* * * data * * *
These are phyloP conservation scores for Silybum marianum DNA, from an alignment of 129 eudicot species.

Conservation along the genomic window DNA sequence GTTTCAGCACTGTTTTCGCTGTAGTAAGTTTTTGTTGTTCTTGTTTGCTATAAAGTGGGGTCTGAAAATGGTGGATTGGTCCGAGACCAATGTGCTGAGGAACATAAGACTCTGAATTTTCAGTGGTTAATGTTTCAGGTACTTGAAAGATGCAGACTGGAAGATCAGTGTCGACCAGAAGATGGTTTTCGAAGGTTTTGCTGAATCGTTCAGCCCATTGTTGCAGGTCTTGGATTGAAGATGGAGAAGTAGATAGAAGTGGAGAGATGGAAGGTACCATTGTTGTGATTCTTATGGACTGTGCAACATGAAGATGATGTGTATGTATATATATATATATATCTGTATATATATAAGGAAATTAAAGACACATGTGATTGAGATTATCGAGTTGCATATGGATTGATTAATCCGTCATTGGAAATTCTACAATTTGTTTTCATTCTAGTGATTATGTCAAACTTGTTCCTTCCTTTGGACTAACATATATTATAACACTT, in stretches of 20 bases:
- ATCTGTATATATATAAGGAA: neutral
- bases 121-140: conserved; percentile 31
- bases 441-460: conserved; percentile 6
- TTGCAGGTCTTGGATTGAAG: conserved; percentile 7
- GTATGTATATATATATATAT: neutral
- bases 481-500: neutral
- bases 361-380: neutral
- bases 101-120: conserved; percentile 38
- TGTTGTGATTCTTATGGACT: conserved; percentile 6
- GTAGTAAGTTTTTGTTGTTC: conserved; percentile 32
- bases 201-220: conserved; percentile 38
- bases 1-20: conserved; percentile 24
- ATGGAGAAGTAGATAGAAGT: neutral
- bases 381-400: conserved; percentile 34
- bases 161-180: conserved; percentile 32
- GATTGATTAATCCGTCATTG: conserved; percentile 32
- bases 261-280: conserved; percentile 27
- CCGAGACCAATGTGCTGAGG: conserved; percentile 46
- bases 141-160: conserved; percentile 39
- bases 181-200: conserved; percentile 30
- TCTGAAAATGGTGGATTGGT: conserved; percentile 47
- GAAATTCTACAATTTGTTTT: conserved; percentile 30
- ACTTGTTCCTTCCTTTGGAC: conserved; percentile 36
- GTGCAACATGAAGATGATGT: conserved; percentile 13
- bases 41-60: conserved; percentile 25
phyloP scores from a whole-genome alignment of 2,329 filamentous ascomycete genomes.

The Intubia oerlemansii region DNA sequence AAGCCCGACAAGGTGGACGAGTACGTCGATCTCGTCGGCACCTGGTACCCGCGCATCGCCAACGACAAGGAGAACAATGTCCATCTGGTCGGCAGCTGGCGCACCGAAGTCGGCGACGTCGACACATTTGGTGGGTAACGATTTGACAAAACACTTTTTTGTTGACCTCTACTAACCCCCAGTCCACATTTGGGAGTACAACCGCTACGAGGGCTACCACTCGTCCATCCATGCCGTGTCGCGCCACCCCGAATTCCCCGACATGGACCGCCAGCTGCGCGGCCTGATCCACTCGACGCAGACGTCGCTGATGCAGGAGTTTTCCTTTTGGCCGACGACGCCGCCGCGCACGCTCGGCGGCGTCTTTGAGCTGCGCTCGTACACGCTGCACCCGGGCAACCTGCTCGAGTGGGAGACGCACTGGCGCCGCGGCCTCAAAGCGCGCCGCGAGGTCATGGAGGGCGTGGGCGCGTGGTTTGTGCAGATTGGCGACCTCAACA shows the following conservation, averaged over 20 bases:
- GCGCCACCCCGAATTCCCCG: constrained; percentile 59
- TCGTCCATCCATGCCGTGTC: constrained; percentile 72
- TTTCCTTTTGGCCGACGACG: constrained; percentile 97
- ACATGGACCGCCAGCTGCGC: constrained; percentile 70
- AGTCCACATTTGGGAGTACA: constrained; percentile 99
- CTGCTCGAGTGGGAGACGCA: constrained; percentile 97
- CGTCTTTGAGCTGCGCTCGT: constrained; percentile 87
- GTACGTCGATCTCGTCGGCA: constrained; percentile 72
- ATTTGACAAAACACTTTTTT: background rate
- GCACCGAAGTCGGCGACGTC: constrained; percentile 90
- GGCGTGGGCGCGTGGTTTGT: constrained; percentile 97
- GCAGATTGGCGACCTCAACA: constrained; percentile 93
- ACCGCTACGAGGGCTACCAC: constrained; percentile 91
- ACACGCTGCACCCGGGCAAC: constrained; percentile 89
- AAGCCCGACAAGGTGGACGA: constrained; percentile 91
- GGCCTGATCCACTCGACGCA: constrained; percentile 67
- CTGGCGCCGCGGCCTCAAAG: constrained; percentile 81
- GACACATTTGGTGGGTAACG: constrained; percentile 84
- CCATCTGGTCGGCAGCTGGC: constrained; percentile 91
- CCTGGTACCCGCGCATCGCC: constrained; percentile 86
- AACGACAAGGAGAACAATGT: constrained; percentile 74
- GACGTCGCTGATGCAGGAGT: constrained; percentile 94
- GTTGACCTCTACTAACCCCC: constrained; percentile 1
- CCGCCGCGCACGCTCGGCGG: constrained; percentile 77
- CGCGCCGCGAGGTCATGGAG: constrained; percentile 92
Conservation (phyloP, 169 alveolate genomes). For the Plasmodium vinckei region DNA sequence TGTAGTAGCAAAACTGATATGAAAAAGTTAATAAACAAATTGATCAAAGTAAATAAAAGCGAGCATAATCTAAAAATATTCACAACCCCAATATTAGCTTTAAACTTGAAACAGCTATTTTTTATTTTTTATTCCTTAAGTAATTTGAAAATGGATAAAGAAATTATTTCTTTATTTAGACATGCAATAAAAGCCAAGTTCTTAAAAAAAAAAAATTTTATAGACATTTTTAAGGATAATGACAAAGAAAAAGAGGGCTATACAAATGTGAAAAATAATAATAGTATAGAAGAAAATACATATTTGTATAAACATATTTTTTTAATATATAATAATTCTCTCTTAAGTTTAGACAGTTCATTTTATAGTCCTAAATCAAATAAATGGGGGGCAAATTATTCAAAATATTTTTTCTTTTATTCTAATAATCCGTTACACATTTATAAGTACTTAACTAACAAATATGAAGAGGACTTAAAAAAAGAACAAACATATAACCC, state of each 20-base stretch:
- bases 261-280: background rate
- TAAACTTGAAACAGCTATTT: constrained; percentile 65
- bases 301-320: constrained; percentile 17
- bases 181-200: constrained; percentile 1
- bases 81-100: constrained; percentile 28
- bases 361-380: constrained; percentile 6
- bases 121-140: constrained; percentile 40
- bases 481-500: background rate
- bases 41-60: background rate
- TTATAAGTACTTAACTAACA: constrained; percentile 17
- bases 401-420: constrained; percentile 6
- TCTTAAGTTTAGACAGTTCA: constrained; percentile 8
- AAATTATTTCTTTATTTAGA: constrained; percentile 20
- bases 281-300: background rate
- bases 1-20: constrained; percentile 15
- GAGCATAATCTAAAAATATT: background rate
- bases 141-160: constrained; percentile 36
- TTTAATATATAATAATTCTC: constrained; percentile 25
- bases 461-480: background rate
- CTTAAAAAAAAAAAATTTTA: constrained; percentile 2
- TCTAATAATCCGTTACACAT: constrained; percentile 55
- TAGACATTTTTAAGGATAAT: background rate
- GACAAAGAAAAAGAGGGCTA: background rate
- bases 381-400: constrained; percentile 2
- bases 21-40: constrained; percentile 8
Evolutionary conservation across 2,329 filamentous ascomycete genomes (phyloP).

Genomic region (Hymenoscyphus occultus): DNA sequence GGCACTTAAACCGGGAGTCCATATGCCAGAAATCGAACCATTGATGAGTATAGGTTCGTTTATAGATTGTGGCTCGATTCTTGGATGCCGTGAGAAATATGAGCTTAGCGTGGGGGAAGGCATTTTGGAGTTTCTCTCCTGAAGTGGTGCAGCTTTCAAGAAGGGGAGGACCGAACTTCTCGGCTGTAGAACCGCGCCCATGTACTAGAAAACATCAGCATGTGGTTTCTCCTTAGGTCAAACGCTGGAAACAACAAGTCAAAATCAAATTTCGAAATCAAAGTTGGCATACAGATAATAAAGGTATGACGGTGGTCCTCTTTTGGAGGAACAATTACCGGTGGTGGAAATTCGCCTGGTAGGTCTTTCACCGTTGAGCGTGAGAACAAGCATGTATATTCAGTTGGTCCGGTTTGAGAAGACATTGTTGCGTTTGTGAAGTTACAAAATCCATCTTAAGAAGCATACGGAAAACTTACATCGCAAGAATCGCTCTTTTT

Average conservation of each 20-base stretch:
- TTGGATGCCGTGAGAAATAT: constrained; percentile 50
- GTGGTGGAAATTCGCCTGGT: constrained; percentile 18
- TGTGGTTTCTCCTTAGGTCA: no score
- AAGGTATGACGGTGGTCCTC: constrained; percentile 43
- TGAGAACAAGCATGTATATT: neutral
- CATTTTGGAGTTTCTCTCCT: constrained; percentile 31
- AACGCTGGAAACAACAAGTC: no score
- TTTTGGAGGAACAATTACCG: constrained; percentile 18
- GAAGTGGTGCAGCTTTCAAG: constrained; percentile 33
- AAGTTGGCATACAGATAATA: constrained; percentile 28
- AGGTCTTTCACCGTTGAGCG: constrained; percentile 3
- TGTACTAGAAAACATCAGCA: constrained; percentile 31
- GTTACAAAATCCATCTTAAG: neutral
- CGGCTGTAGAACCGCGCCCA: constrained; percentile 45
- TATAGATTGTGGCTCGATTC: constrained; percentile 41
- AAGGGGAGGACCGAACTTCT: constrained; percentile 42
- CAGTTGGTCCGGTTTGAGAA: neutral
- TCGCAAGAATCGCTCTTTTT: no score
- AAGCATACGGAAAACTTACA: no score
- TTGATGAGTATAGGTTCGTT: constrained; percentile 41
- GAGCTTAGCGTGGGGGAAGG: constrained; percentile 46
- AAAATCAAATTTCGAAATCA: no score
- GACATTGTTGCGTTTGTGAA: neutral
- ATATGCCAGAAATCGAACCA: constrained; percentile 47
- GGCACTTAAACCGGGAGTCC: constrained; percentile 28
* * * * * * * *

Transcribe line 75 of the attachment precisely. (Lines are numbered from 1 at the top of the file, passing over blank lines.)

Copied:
- CTTAAAAAAAAAAAATTTTA: constrained; percentile 2